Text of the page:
What are some quotes (including page number) about isolation in Of Mice and Men?
Chapter 4 is the "Crooks chapter." His bunk is in the harness room, separated (segregated) from the others who sleep in the bunkhouse. Crooks is ostracized because he is black. He is even excluded from playing cards. Lennie asks why he isn't wanted. Crooks says:
’Cause I’m black. They play cards in there, but I can’t play because I’m black. They say I stink. Well, I tell you, you all of you stink to me.
Crooks is very protective of his space and his room. He thinks that if the others don't want him in their space, they have no right in his. As a result, he is isolated and out of spite, embraces that isolation.
At the end of this chapter, Curley's wife comes into Crooks's room. Candy and Lennie are there as well. This completes the group of isolated misfits. Crooks is racially isolated. Candy is (like his dog) isolated to a smaller degree because he is old and not very useful as a worker. Lennie has been an outcast throughout his life, that is, until George took him under his wing. Curley's wife is the only woman on this ranch and is starved for attention and companionship. When Crooks suggests that she leave, she replies that she is lonely as well. She manages to insult all three of them while simultaneously claiming that she's grateful to have them to talk to:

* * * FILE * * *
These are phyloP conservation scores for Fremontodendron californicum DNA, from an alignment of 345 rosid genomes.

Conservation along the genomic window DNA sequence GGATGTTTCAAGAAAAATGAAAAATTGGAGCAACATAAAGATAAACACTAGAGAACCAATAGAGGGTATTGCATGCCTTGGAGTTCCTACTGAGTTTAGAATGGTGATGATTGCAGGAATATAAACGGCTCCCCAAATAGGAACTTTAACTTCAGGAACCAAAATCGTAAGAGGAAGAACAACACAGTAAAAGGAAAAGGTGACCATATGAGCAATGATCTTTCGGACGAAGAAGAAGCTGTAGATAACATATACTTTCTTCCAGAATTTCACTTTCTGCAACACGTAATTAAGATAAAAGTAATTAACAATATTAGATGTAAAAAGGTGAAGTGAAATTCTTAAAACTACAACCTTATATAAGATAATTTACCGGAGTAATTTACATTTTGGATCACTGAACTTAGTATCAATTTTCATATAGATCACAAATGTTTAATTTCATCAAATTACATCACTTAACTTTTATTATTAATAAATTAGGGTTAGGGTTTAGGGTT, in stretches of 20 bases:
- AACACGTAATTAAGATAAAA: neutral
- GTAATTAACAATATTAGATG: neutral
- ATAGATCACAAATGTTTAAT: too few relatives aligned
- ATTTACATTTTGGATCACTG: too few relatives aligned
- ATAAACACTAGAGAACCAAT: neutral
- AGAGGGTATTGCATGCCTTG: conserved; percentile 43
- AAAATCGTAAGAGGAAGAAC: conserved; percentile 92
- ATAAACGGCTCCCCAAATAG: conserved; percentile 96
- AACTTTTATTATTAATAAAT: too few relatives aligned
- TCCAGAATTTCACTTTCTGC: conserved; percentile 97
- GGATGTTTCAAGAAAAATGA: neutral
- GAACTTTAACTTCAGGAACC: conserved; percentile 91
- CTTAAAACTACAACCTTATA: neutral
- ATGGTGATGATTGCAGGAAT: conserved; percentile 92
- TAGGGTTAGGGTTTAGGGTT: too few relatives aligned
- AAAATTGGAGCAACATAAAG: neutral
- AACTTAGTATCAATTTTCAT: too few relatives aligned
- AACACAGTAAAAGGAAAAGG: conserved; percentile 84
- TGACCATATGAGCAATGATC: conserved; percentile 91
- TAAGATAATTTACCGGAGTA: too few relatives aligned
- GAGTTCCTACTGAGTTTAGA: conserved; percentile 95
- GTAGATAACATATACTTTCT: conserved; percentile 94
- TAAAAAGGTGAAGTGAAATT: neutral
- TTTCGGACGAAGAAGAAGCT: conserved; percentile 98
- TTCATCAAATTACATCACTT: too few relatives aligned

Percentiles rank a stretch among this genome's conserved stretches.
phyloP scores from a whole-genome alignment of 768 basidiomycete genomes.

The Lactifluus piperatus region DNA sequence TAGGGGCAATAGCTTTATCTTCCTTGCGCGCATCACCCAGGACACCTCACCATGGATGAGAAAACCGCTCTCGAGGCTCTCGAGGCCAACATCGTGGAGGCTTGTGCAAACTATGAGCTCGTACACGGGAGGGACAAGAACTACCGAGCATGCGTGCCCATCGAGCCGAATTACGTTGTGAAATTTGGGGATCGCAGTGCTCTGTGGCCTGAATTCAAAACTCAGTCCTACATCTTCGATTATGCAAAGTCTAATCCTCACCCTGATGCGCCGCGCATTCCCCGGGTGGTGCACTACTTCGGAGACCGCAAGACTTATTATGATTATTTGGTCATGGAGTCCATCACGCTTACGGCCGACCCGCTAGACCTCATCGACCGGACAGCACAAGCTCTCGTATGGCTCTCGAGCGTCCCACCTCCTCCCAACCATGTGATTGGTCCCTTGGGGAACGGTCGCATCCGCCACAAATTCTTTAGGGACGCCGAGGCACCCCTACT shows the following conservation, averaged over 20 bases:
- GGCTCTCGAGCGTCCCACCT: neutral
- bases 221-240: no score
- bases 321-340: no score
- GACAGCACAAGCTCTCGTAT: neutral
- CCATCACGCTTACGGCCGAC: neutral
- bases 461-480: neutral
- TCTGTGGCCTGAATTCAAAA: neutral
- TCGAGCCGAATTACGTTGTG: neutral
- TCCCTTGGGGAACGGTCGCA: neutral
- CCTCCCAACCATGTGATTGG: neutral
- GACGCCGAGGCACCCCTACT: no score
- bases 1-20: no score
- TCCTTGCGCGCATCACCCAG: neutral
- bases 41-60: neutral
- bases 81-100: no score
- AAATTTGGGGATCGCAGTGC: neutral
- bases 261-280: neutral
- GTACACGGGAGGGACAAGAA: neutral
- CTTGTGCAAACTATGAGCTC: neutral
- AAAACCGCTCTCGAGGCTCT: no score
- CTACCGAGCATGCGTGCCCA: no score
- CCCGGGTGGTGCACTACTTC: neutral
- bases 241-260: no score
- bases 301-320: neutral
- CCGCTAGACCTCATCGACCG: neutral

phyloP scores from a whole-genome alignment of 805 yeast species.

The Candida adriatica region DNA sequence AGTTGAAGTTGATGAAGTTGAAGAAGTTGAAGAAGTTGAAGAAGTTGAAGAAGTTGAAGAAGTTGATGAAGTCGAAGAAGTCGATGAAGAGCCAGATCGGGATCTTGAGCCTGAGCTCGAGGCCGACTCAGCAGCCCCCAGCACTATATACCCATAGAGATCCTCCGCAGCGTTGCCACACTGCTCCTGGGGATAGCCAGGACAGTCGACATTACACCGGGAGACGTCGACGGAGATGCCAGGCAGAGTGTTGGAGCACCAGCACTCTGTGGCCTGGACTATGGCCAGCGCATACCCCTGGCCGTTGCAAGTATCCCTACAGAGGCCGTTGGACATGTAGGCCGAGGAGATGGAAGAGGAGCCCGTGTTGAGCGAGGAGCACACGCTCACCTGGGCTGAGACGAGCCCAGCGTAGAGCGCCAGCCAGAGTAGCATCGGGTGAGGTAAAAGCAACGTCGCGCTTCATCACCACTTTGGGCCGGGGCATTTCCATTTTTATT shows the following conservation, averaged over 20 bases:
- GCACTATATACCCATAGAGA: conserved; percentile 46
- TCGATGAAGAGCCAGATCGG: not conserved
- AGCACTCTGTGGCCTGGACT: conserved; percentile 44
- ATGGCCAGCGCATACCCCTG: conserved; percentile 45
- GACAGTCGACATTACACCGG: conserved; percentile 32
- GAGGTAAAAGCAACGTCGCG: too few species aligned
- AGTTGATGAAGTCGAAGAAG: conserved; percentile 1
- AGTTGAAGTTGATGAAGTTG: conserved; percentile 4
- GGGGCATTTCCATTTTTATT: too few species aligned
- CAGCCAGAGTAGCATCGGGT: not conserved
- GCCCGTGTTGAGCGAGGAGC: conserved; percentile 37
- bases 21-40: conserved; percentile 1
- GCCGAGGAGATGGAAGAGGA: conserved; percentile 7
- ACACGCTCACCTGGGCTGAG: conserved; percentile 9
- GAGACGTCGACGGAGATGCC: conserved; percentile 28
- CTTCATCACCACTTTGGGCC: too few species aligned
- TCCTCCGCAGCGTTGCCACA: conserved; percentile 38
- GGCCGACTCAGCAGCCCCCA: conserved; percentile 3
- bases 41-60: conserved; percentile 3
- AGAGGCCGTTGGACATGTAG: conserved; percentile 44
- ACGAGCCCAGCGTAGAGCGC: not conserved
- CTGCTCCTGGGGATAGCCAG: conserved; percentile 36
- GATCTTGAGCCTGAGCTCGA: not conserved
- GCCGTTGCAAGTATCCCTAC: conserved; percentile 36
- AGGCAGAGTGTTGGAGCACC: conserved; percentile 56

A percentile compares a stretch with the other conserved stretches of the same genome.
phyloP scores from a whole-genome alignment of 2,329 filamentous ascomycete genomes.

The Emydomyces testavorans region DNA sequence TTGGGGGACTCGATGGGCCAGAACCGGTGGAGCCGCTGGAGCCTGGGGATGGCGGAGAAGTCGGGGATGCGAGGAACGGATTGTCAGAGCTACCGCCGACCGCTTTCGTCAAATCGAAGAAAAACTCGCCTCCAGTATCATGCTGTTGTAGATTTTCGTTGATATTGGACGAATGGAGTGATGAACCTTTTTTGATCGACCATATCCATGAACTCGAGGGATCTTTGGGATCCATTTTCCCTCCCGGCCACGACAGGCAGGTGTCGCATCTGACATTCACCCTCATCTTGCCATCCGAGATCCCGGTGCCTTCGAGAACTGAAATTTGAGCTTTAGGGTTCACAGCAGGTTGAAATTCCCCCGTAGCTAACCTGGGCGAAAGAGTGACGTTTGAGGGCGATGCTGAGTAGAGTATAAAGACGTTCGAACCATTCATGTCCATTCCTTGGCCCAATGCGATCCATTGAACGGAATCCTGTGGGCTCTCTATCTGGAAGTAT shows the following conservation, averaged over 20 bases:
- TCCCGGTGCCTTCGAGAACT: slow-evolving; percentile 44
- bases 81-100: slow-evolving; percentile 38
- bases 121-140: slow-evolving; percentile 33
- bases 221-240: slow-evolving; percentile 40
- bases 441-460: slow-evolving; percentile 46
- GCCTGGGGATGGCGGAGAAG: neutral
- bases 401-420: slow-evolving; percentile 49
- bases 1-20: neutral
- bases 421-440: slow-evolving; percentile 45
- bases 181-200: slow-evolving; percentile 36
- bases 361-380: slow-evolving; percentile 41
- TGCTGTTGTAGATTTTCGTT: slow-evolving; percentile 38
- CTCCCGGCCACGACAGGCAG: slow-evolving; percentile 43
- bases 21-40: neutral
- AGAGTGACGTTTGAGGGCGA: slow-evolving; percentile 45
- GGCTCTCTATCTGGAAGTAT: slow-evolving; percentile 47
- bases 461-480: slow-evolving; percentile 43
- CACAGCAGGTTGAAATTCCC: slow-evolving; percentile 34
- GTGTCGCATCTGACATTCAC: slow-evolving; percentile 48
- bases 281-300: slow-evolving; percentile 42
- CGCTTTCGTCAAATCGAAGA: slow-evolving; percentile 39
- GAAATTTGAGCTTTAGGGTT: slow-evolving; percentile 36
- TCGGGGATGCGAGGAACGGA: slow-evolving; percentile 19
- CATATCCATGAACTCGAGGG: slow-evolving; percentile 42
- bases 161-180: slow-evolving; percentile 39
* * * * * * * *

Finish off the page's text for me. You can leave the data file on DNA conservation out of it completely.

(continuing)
Ever’body out doin’ som’pin’. Ever’body! An’ what am I doin’? Standin’ here talkin’ to a bunch of bindle stiffs—a nigger an’ a dum-dum and a lousy ol’ sheep—an’ likin’ it because they ain’t nobody else.”